Every other genre of art that doesn’t find its audience dwindling has more creative input from live people. Whether it’s theater, film, art, pop music etc.

  • John Borstlap says:

    Indeed Zemlinsky is greatly underrated. HIs Mermaid is a Straussian outpouring of late-romanticism and brilliantly made:

    Schoenberg clearly took this style as a point of departure as can be heard in his Gurrelieder and Pelleas und Melisande.

    Zemlinsky’s problem was that he, like Schreker, was essentially a fruit of Central-European romanticism, which was going to collapse just as he was developing.

    • John Borstlap says:


      Interesting to hear that this Mermaid is written so much better for the orchestra than Schoenberg’s Gurrelieder and Pelleas; where Schoenberg’s writing is often too dense with too much doubling of voices (which hinder clarity of sound), and often has clumsy voice leading, Zemlinsky is technically much more fluent, his voice leading expert, and his scoring as brilliant and inventive as Strauss’. He was technically more able, more talented, than Schoenberg, but the latter had more substance both musically and psychologically.

      • The View from America says:

        JoAnn Falletta and the Buffalo Philharmonic will be performing Die Seejungfrau in the upcoming concert season.

      • Max Raimi says:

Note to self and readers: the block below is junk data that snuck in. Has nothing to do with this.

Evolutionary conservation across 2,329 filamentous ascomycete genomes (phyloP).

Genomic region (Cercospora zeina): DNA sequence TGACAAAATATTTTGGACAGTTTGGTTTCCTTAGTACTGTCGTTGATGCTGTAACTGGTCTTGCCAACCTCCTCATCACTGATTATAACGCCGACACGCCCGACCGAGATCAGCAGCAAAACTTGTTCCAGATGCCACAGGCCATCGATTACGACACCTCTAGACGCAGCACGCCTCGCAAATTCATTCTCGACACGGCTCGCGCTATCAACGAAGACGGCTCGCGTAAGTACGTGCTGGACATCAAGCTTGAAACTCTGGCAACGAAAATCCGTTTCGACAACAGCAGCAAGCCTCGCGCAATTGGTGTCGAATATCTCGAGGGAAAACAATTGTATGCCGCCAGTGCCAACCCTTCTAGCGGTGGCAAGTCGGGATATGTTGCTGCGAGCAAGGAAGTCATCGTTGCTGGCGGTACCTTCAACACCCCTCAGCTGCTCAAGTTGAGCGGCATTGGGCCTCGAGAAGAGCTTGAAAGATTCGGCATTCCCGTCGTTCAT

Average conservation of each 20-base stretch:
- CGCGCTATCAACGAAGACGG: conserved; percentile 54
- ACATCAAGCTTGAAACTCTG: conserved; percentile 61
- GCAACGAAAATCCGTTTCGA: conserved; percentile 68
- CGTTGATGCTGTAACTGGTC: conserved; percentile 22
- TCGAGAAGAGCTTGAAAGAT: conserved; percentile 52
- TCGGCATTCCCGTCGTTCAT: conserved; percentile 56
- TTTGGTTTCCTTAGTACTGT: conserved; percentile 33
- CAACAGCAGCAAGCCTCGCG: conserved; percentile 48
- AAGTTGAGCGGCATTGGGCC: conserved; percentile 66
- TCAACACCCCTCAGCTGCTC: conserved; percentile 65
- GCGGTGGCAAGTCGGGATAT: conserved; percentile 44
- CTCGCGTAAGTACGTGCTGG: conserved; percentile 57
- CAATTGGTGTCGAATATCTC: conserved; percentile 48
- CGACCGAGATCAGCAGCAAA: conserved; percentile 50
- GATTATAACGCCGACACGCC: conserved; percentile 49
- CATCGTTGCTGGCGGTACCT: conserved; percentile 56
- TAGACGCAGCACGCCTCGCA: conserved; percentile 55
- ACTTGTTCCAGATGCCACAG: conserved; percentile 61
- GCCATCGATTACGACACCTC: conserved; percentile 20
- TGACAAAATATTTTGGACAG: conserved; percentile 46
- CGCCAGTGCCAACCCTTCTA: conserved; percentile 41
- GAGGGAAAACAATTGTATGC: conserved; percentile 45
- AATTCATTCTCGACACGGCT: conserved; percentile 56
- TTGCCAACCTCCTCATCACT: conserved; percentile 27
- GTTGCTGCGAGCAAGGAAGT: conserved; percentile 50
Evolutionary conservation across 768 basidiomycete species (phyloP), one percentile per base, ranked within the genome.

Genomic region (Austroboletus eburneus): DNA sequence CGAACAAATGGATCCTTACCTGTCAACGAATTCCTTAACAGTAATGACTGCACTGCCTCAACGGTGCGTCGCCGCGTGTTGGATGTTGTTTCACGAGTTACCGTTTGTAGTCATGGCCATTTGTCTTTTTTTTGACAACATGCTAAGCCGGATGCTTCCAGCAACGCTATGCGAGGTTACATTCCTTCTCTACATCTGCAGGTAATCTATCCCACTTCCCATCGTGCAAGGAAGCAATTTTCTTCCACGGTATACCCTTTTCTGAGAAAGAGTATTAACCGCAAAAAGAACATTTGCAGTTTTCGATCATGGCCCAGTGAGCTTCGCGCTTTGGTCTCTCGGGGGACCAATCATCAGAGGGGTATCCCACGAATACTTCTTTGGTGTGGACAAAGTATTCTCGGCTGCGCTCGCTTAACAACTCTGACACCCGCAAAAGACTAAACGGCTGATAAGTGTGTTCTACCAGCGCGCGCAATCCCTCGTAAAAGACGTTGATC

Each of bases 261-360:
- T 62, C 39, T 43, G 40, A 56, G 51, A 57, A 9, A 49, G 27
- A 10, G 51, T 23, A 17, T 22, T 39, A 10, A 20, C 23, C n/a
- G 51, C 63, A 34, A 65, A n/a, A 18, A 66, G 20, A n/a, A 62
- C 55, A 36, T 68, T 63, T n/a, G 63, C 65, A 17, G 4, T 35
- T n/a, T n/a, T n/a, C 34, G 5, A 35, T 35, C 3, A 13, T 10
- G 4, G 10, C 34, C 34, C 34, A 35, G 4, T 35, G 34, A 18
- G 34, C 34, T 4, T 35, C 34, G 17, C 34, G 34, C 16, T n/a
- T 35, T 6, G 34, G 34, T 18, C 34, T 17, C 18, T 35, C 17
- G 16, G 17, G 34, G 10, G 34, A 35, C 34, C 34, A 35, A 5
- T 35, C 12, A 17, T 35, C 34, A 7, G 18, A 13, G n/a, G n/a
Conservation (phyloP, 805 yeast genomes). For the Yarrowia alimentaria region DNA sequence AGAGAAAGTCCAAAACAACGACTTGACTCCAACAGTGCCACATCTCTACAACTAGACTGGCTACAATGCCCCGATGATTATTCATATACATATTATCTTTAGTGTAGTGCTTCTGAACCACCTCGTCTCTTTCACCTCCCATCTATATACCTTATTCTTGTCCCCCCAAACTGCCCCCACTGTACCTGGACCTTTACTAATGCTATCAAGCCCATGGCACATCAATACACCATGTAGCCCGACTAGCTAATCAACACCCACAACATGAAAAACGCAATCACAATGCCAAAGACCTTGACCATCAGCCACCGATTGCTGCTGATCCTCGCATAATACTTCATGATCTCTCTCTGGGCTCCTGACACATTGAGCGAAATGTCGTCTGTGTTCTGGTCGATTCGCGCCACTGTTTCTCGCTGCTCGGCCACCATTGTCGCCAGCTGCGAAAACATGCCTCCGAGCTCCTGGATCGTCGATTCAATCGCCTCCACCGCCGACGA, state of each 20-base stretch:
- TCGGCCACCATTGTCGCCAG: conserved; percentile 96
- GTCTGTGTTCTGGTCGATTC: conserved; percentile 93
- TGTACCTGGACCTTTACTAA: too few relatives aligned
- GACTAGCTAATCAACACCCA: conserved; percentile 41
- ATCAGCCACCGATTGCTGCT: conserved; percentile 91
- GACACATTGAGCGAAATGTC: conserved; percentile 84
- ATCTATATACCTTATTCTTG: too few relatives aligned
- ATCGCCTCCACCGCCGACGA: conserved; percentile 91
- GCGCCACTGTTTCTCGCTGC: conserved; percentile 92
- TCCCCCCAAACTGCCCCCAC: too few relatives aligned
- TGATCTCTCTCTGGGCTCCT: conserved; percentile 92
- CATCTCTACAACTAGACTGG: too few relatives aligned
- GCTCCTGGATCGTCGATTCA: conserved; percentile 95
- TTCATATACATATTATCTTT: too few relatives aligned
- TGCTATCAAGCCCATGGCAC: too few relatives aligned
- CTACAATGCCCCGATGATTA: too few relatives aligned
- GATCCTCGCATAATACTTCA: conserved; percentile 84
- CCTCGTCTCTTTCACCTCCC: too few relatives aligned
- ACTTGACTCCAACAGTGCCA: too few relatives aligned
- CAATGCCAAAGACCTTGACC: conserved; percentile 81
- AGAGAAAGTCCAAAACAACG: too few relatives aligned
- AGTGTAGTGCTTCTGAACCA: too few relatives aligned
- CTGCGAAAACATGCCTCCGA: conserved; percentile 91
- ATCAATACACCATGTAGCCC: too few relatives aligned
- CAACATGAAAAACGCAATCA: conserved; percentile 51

With Gurrelieder especially, I am reminded of one of those games where you need to conduct a conversation without the use of a very common word, such as “the” or “and”. Schoenberg goes to extraordinary lengths to avoid anything like a conventional cadence, and the stress is palpable. You can see why atonality and eventually serialism had its appeal for him; he was at the end of his rope with his current procedure.

        • John Borstlap says:

          Yes, but in his 1st Kammersymphonie he found an entirely new and very personal style, very different from Zemlinsky, Schreker, Mahler etc. This piece can stand next to a Beethoven or Brahms or Mahler symphony without blushing. But it was not enough, or Mathilde intervened with her elopement.

    • Karl says:

      I’ve heard The Mermaid twice in concert. It’s going to be standard repertoire someday. Maybe. Odyssey Opera, Boston did Der Zwerg a few years ago. Great stuff. His time will come!

  • RW2013 says:

    We should be so “unlucky” to have composed Der Traumgörge, Der Zwerg, the Lyrische Symphonie, endless songs und, und, und…

  • Max Raimi says:

    “Die Seejungfrau” is quite beautiful. I’ve never been much taken with any other Zemlinsky composition that I have encountered.

  • sabrinensis says:

    Zemlinsky is a great and original composer who exhibited tremendous growth throughout his career. there are so many high points along the way: the 2nd, 3rd, and 4th String Quartets; Die Zwerg, Eine Florentinische Tragödie, Der Keiderkreis, and finally, the SInfonietta. Simply great, great music worthy of the same repetition as Mahler and in my opinion, more interesting than Schoenberg.

  • Edgar Self says:

    Did Alma and Zemlinsky ever meet again when both were living in New York?

  • J Barcelo says:

    I wouldn’t say Zemlinsky is the unluckiest, although he had his trials and tribulations – but so did many other people who lived in his era. He has been quite lucky on record: practically everything he wrote has been recorded, sometimes more than once, and generally in superb performances. Then there’s that large, comprehensive biography. I’ve heard several of his works live in concert and attended two of the operas in Los Angeles. He was lucky to have escaped the Nazi clutches. But sadly, his generation including Schmidt and Schreker seems to have missed their opportunity and will be known mostly to record collectors.